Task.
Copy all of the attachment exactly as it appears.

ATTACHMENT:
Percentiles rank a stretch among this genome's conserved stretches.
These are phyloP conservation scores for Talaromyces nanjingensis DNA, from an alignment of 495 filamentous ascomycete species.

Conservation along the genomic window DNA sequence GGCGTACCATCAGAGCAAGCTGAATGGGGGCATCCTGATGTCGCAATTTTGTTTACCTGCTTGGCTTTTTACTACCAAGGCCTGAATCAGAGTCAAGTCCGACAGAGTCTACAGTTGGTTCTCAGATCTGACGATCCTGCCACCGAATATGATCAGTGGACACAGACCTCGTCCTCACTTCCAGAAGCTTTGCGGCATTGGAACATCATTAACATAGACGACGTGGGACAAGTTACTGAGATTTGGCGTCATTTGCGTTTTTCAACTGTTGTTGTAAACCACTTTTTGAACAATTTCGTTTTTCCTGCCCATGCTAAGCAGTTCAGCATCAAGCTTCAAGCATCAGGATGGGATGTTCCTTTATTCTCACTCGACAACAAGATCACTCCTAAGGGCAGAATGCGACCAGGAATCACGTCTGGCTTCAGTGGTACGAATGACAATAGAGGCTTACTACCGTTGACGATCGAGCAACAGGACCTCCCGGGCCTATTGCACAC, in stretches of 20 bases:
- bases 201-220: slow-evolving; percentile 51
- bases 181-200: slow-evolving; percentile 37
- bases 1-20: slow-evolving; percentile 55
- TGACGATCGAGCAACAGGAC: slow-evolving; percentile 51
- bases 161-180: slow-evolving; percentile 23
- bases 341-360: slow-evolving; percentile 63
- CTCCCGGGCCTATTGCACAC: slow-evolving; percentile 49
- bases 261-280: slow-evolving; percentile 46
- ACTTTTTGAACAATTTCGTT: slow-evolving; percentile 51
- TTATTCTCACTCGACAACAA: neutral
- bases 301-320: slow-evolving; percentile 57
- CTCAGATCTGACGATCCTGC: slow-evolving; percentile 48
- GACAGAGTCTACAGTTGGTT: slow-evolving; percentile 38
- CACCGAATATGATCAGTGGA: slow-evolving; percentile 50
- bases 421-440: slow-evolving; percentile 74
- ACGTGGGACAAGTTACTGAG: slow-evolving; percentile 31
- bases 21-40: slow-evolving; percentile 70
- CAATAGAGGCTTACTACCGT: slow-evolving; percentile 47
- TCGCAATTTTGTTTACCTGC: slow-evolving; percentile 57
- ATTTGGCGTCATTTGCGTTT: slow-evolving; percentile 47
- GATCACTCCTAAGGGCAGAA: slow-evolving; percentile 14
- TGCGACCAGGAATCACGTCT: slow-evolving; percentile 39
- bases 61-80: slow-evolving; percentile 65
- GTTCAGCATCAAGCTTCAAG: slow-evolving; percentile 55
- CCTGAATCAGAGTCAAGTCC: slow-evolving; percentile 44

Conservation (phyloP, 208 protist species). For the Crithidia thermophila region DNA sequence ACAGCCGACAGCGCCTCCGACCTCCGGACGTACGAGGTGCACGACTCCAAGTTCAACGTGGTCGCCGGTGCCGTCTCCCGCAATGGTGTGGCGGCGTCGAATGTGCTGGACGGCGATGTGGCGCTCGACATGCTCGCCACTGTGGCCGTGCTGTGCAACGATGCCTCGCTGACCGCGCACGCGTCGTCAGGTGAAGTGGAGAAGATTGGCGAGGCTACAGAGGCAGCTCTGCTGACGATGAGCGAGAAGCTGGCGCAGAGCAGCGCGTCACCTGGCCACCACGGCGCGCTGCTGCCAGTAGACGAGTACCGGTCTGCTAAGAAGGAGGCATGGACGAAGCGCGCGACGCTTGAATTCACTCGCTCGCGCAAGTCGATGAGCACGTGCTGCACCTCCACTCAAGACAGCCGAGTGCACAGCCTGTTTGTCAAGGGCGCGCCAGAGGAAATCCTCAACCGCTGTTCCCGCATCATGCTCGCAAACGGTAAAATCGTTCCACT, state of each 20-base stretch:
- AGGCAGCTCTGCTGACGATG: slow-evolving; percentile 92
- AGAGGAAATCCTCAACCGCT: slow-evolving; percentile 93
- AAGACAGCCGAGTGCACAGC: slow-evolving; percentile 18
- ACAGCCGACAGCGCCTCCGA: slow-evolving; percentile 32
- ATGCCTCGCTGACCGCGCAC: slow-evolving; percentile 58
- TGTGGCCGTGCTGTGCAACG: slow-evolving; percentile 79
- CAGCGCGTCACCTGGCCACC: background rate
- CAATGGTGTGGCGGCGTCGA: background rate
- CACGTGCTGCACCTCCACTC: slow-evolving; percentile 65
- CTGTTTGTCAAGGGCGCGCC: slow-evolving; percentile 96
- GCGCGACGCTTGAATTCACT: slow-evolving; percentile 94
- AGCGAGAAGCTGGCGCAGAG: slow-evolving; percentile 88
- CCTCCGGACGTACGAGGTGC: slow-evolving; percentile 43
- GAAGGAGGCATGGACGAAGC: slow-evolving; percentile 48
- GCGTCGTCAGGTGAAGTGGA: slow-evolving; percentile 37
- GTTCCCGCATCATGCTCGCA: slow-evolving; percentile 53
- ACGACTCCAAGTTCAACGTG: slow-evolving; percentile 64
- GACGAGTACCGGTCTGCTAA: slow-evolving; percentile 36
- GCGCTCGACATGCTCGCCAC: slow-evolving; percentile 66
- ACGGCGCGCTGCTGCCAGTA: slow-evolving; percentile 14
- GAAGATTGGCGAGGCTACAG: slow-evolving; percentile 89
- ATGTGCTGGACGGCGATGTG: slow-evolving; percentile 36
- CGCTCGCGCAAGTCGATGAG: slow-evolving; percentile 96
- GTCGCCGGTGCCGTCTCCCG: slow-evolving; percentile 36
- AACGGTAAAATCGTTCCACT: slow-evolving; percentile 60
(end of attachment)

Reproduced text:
Percentiles rank a stretch among this genome's conserved stretches.
These are phyloP conservation scores for Talaromyces nanjingensis DNA, from an alignment of 495 filamentous ascomycete species.

Conservation along the genomic window DNA sequence GGCGTACCATCAGAGCAAGCTGAATGGGGGCATCCTGATGTCGCAATTTTGTTTACCTGCTTGGCTTTTTACTACCAAGGCCTGAATCAGAGTCAAGTCCGACAGAGTCTACAGTTGGTTCTCAGATCTGACGATCCTGCCACCGAATATGATCAGTGGACACAGACCTCGTCCTCACTTCCAGAAGCTTTGCGGCATTGGAACATCATTAACATAGACGACGTGGGACAAGTTACTGAGATTTGGCGTCATTTGCGTTTTTCAACTGTTGTTGTAAACCACTTTTTGAACAATTTCGTTTTTCCTGCCCATGCTAAGCAGTTCAGCATCAAGCTTCAAGCATCAGGATGGGATGTTCCTTTATTCTCACTCGACAACAAGATCACTCCTAAGGGCAGAATGCGACCAGGAATCACGTCTGGCTTCAGTGGTACGAATGACAATAGAGGCTTACTACCGTTGACGATCGAGCAACAGGACCTCCCGGGCCTATTGCACAC, in stretches of 20 bases:
- bases 201-220: slow-evolving; percentile 51
- bases 181-200: slow-evolving; percentile 37
- bases 1-20: slow-evolving; percentile 55
- TGACGATCGAGCAACAGGAC: slow-evolving; percentile 51
- bases 161-180: slow-evolving; percentile 23
- bases 341-360: slow-evolving; percentile 63
- CTCCCGGGCCTATTGCACAC: slow-evolving; percentile 49
- bases 261-280: slow-evolving; percentile 46
- ACTTTTTGAACAATTTCGTT: slow-evolving; percentile 51
- TTATTCTCACTCGACAACAA: neutral
- bases 301-320: slow-evolving; percentile 57
- CTCAGATCTGACGATCCTGC: slow-evolving; percentile 48
- GACAGAGTCTACAGTTGGTT: slow-evolving; percentile 38
- CACCGAATATGATCAGTGGA: slow-evolving; percentile 50
- bases 421-440: slow-evolving; percentile 74
- ACGTGGGACAAGTTACTGAG: slow-evolving; percentile 31
- bases 21-40: slow-evolving; percentile 70
- CAATAGAGGCTTACTACCGT: slow-evolving; percentile 47
- TCGCAATTTTGTTTACCTGC: slow-evolving; percentile 57
- ATTTGGCGTCATTTGCGTTT: slow-evolving; percentile 47
- GATCACTCCTAAGGGCAGAA: slow-evolving; percentile 14
- TGCGACCAGGAATCACGTCT: slow-evolving; percentile 39
- bases 61-80: slow-evolving; percentile 65
- GTTCAGCATCAAGCTTCAAG: slow-evolving; percentile 55
- CCTGAATCAGAGTCAAGTCC: slow-evolving; percentile 44

Conservation (phyloP, 208 protist species). For the Crithidia thermophila region DNA sequence ACAGCCGACAGCGCCTCCGACCTCCGGACGTACGAGGTGCACGACTCCAAGTTCAACGTGGTCGCCGGTGCCGTCTCCCGCAATGGTGTGGCGGCGTCGAATGTGCTGGACGGCGATGTGGCGCTCGACATGCTCGCCACTGTGGCCGTGCTGTGCAACGATGCCTCGCTGACCGCGCACGCGTCGTCAGGTGAAGTGGAGAAGATTGGCGAGGCTACAGAGGCAGCTCTGCTGACGATGAGCGAGAAGCTGGCGCAGAGCAGCGCGTCACCTGGCCACCACGGCGCGCTGCTGCCAGTAGACGAGTACCGGTCTGCTAAGAAGGAGGCATGGACGAAGCGCGCGACGCTTGAATTCACTCGCTCGCGCAAGTCGATGAGCACGTGCTGCACCTCCACTCAAGACAGCCGAGTGCACAGCCTGTTTGTCAAGGGCGCGCCAGAGGAAATCCTCAACCGCTGTTCCCGCATCATGCTCGCAAACGGTAAAATCGTTCCACT, state of each 20-base stretch:
- AGGCAGCTCTGCTGACGATG: slow-evolving; percentile 92
- AGAGGAAATCCTCAACCGCT: slow-evolving; percentile 93
- AAGACAGCCGAGTGCACAGC: slow-evolving; percentile 18
- ACAGCCGACAGCGCCTCCGA: slow-evolving; percentile 32
- ATGCCTCGCTGACCGCGCAC: slow-evolving; percentile 58
- TGTGGCCGTGCTGTGCAACG: slow-evolving; percentile 79
- CAGCGCGTCACCTGGCCACC: background rate
- CAATGGTGTGGCGGCGTCGA: background rate
- CACGTGCTGCACCTCCACTC: slow-evolving; percentile 65
- CTGTTTGTCAAGGGCGCGCC: slow-evolving; percentile 96
- GCGCGACGCTTGAATTCACT: slow-evolving; percentile 94
- AGCGAGAAGCTGGCGCAGAG: slow-evolving; percentile 88
- CCTCCGGACGTACGAGGTGC: slow-evolving; percentile 43
- GAAGGAGGCATGGACGAAGC: slow-evolving; percentile 48
- GCGTCGTCAGGTGAAGTGGA: slow-evolving; percentile 37
- GTTCCCGCATCATGCTCGCA: slow-evolving; percentile 53
- ACGACTCCAAGTTCAACGTG: slow-evolving; percentile 64
- GACGAGTACCGGTCTGCTAA: slow-evolving; percentile 36
- GCGCTCGACATGCTCGCCAC: slow-evolving; percentile 66
- ACGGCGCGCTGCTGCCAGTA: slow-evolving; percentile 14
- GAAGATTGGCGAGGCTACAG: slow-evolving; percentile 89
- ATGTGCTGGACGGCGATGTG: slow-evolving; percentile 36
- CGCTCGCGCAAGTCGATGAG: slow-evolving; percentile 96
- GTCGCCGGTGCCGTCTCCCG: slow-evolving; percentile 36
- AACGGTAAAATCGTTCCACT: slow-evolving; percentile 60